At what point does a popular tourist destination become too popular?
As theme park fans, it's easy to answer this question selfishly. Everyone behind you in line is okay, but the people in front of you are too much and need to go.
But that's kinda how everyone involved in the tourism business feels. It's great to get a lot of visitors — and their money — but when the crowds start to hurt your experience, they've grown too large.
A German publication this week offered the latest run-down of people complaining about over-tourism.
Travel has gone from being a luxury product to an everyday good, with the boom in discount travel and the internet opening an increasing number of new markets. If you want to spend a few days in Palma, Barcelona or on the beach, it only takes a few clicks to find the right flight and accommodation. Often at a bargain-basement price.
But the infrastructure is no longer up to the task of handling the onslaught of travelers.
It's not just long lines at popular attractions. That's been an accepted part of tourism pretty much forever. Overtourism starts killing the communities people want to visit when the tourist market starts pricing out the stuff that residents need to live there. Groceries become fancy restaurants. Hardware stores become souvenir boutiques. Office buildings become trendy hotels. Real estate investors start buying up homes to run them as Airbnbs, and soon no one can afford to actually live in the neighborhood full-time.
And that's before we consider the environmental impact of cramming thousands of people into spaces that evolved to accommodate far smaller crowds: the trash, the erosion, the air pollution, and so on.
If only there were major tourism destinations that were explicitly designed to handle millions of visitors. Ones purpose-built for tourism, so that they would not crowd out an established community and could mitigate the damage of large crowds.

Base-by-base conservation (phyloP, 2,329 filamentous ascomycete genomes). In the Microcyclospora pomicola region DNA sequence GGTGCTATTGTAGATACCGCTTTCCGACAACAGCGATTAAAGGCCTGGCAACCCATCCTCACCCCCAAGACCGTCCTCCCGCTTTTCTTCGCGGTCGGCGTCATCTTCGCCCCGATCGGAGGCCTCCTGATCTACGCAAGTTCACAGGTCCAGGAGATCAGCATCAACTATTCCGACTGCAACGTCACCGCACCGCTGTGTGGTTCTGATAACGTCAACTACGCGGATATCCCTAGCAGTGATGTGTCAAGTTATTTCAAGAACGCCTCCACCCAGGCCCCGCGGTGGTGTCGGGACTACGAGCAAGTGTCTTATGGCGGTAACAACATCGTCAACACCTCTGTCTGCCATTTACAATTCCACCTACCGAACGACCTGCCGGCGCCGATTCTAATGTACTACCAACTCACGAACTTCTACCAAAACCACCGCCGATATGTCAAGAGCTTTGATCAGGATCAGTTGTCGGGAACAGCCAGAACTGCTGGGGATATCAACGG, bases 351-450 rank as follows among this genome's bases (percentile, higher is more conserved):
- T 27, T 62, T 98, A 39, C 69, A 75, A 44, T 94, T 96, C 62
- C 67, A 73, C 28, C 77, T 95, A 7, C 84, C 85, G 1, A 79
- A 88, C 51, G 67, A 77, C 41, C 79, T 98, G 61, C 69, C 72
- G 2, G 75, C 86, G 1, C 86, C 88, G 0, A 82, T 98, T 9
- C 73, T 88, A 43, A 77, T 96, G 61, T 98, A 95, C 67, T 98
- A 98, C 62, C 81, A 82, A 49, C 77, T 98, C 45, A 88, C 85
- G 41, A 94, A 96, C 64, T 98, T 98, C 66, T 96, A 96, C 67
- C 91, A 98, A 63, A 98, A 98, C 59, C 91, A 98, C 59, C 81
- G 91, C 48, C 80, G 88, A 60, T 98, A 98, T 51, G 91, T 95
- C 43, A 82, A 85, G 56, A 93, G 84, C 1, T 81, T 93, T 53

Of course, many of you are now wiping my dripping sarcasm from your computer or mobile screens, because you know that we already have these tourist destinations... in theme parks.
Artists and engineers come together to create the perfect tourist communities when they design theme parks. No, theme parks are not national parks, or cultural heritage sites, or renowned places of worship. (Though some Disney fans might argue the last point.) But theme parks can carry the burden of serving a growing market of travel-hungry consumers from around the world when those other destinations no longer can.
Great theme parks reward their visitors with engaging storytelling that takes place not just on a screen or stage in front of them, but in a vibrant community that surrounds and welcomes their friends or family. They are creative works, just like movies or Broadway shows, that employ and reward thousands of creative professionals worldwide. Not to mention the countless trade, retail, hospitality, and operations employees who work for the parks, too.
With thoughtful site selection and responsible building practices, theme park developments can minimize the environmental impact of tourism by moving visitors from more fragile communities and destinations and redirecting them to places that can handle the burden of mass visitation. No, not every park succeeds here. But with its volume, the industry is learning quickly about how to manage large crowds with efficiency.
Theme park designers already have branched out into creating museums and branded destinations, redesigning shopping malls, and even influencing urban planning. No, not every distressed travel destination can recast itself as a theme park-style attraction. That's not the point. Instead, new and expanding themed resorts can take some of the pressure off overcrowded destinations by providing attractive alternatives, while teaching their neighbors some tricks for crowd and resource management that can alleviate the pressure of welcoming the world to their community.
So instead of dismissing theme parks as inauthentic experiences, the rest of the travel industry ought to embrace theme parks and learn from their designers.Tweet
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